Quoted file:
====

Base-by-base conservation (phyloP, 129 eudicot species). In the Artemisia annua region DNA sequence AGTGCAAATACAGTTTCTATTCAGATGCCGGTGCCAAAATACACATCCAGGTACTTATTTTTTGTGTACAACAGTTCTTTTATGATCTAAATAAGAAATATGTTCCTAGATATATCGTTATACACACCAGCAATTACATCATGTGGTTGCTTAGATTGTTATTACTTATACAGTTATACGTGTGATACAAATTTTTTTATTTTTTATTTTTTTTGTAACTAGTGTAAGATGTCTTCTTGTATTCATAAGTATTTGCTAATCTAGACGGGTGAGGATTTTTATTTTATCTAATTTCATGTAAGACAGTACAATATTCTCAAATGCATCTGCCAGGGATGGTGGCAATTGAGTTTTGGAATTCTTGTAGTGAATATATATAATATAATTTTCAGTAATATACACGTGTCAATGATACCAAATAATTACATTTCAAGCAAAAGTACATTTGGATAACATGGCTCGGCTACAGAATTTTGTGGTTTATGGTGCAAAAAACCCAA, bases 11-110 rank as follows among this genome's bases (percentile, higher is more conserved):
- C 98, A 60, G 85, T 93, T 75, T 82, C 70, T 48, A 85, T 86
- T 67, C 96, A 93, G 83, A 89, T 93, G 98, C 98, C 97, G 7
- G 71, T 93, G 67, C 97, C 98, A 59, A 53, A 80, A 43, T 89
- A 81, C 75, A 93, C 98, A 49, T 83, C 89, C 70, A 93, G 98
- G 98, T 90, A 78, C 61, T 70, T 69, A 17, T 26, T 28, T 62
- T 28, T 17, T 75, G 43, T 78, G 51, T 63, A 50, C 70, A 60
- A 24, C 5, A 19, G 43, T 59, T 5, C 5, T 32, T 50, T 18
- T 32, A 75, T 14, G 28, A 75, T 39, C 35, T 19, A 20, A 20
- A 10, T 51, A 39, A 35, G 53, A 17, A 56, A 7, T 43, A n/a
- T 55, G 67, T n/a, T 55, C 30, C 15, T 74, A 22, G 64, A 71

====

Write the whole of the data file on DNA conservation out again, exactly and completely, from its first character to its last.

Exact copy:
Base-by-base conservation (phyloP, 129 eudicot species). In the Artemisia annua region DNA sequence AGTGCAAATACAGTTTCTATTCAGATGCCGGTGCCAAAATACACATCCAGGTACTTATTTTTTGTGTACAACAGTTCTTTTATGATCTAAATAAGAAATATGTTCCTAGATATATCGTTATACACACCAGCAATTACATCATGTGGTTGCTTAGATTGTTATTACTTATACAGTTATACGTGTGATACAAATTTTTTTATTTTTTATTTTTTTTGTAACTAGTGTAAGATGTCTTCTTGTATTCATAAGTATTTGCTAATCTAGACGGGTGAGGATTTTTATTTTATCTAATTTCATGTAAGACAGTACAATATTCTCAAATGCATCTGCCAGGGATGGTGGCAATTGAGTTTTGGAATTCTTGTAGTGAATATATATAATATAATTTTCAGTAATATACACGTGTCAATGATACCAAATAATTACATTTCAAGCAAAAGTACATTTGGATAACATGGCTCGGCTACAGAATTTTGTGGTTTATGGTGCAAAAAACCCAA, bases 11-110 rank as follows among this genome's bases (percentile, higher is more conserved):
- C 98, A 60, G 85, T 93, T 75, T 82, C 70, T 48, A 85, T 86
- T 67, C 96, A 93, G 83, A 89, T 93, G 98, C 98, C 97, G 7
- G 71, T 93, G 67, C 97, C 98, A 59, A 53, A 80, A 43, T 89
- A 81, C 75, A 93, C 98, A 49, T 83, C 89, C 70, A 93, G 98
- G 98, T 90, A 78, C 61, T 70, T 69, A 17, T 26, T 28, T 62
- T 28, T 17, T 75, G 43, T 78, G 51, T 63, A 50, C 70, A 60
- A 24, C 5, A 19, G 43, T 59, T 5, C 5, T 32, T 50, T 18
- T 32, A 75, T 14, G 28, A 75, T 39, C 35, T 19, A 20, A 20
- A 10, T 51, A 39, A 35, G 53, A 17, A 56, A 7, T 43, A n/a
- T 55, G 67, T n/a, T 55, C 30, C 15, T 74, A 22, G 64, A 71